There was once a day and age when castles and moats were considered cutting-edge defense strategies. Now, in our digital and cloud-first world, it’s safe to say that times have changed.

And yet, perimeter-based cybersecurity policies are still the status quo for many organizations. Why? Because they work — at least, they did until recently.

The truth is that traditional data security doesn’t suffice in today’s increasingly complex environment. Enterprises are facing an unprecedented array of threats, all chomping at the bit to get ahold of sensitive data. Fortunately, that’s where a Zero Trust architecture comes into play.

In this guide, we’ll walk you through the value of Zero Trust security and how it can help you safeguard company assets. From its principles and components to the steps involved in the process, you’ll learn how to start implementing Zero Trust and protecting your business from its dynamic threat landscape.

Implementing Zero Trust

The Zero Trust architecture is well worth the effort. However, it’s wise to understand the roadblocks you might encounter along the way.

Steps in the Zero Trust journey

Not sure how to get started? Don’t worry — we have you covered. Here’s a breakdown of the most critical steps you need to take as you implement a Zero Trust architecture:

  • Evaluate vulnerabilities: It’s best to assess the environment before getting ahead of yourself. Take a comprehensive inventory of devices, users, applications, and accounts that have access to your network. This helps you pinpoint vulnerabilities and determine key network flows.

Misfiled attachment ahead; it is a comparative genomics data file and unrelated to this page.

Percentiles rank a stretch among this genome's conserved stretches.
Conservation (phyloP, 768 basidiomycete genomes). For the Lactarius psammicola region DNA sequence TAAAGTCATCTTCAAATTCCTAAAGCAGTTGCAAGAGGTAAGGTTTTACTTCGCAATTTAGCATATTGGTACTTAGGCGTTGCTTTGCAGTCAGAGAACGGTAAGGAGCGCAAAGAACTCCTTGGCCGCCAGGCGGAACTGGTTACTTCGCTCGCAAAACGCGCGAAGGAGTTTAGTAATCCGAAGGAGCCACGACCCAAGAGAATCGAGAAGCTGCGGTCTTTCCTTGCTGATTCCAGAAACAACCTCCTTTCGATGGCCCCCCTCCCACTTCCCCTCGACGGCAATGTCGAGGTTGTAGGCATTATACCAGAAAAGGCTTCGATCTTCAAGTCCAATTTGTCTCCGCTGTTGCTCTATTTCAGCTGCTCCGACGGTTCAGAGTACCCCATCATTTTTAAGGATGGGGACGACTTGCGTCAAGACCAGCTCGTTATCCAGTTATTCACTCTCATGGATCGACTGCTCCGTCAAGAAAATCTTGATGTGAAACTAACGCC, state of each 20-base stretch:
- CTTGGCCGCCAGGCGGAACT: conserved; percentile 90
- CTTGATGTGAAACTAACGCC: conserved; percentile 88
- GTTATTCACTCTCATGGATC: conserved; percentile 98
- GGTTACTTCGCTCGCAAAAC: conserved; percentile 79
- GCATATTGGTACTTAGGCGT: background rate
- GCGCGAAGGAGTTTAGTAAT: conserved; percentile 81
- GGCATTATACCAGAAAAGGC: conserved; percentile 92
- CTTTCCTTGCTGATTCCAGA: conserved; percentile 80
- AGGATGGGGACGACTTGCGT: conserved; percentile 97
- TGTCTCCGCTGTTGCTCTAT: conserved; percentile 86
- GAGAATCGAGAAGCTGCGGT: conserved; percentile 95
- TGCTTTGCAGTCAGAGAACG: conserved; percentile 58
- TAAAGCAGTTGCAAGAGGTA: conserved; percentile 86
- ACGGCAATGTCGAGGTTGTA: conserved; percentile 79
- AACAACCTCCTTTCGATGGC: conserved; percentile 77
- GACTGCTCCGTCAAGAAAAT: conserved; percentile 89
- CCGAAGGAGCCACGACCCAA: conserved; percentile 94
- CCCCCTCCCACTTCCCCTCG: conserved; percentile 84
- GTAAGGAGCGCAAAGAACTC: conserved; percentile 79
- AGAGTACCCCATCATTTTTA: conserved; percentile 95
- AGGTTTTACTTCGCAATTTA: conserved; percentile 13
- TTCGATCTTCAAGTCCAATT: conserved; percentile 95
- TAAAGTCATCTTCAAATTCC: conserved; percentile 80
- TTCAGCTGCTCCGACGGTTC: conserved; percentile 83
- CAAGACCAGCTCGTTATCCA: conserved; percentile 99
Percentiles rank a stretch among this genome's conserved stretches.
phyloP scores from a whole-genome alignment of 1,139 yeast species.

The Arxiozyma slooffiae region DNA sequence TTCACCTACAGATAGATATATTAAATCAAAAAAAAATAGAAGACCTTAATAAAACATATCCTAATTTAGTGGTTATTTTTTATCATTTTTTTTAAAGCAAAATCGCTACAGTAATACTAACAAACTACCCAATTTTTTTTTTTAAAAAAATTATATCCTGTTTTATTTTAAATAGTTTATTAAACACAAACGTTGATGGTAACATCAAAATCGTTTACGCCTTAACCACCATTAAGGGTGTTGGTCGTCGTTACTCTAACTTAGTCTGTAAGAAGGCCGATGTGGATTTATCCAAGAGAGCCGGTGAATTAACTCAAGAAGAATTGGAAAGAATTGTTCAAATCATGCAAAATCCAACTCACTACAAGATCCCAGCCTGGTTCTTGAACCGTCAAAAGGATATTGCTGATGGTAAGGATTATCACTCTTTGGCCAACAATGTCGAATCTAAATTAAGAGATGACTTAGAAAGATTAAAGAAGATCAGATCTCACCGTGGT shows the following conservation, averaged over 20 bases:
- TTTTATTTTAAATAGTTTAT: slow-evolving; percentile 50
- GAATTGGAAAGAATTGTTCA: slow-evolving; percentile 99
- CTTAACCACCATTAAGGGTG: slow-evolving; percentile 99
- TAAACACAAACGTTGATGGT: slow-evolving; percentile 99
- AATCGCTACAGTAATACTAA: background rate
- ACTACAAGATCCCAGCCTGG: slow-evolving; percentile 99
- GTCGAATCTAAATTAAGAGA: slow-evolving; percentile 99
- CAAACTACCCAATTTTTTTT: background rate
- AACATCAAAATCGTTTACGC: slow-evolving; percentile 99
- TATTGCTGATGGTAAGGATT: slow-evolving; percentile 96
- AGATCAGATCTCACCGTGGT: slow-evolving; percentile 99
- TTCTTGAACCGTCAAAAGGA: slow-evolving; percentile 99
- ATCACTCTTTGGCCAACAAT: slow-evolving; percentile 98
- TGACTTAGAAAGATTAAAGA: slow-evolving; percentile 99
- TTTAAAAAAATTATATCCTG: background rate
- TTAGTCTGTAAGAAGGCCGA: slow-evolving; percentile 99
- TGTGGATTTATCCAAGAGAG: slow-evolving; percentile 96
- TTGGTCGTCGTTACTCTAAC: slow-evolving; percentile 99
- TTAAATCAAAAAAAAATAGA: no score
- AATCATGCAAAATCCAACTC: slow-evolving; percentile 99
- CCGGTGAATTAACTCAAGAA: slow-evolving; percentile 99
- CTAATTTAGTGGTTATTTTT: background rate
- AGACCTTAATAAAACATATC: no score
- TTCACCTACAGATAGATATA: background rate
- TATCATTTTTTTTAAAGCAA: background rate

• Identify the protect surface: The “protect surface” refers to everything that must be shielded from harm. That includes sensitive data, critical assets, cloud services, and internal applications.
  • Strengthen access control: It’s not enough to implement strict policies. You should support them with specific technologies, such as phishing-resistant multi-factor authentication (MFA) and risk-based adaptive verification, which make it harder for bad actors to bypass defenses even if they’ve stolen credentials.
  • Segment the network: Microsegmentation is a process of creating smaller, more secure network areas. These micro-perimeters limit the spread of a data breach and make it easier to contain the incident.
  • Practice continuous monitoring: Keep an eye on network traffic and user activity so that you can spot risks in real-time. More importantly, continue to strengthen security operations over time, as Zero Trust is an iterative process that demands dynamic enforcement.

Challenges of Zero Trust implementation

Unfortunately, achieving Zero Trust maturity isn’t an overnight process. More often than not, implementing Zero Trust is a multi-year journey — one that won’t always be easy to navigate. Knowing how to steer your business in the right direction effectively requires an understanding of the obstacles in your path. These most often include:

  • Complexity: Organizations may have a tough time if their IT infrastructure consists of many interconnected and distributed systems. You may have hundreds of databases, servers, and third-party applications that need consideration.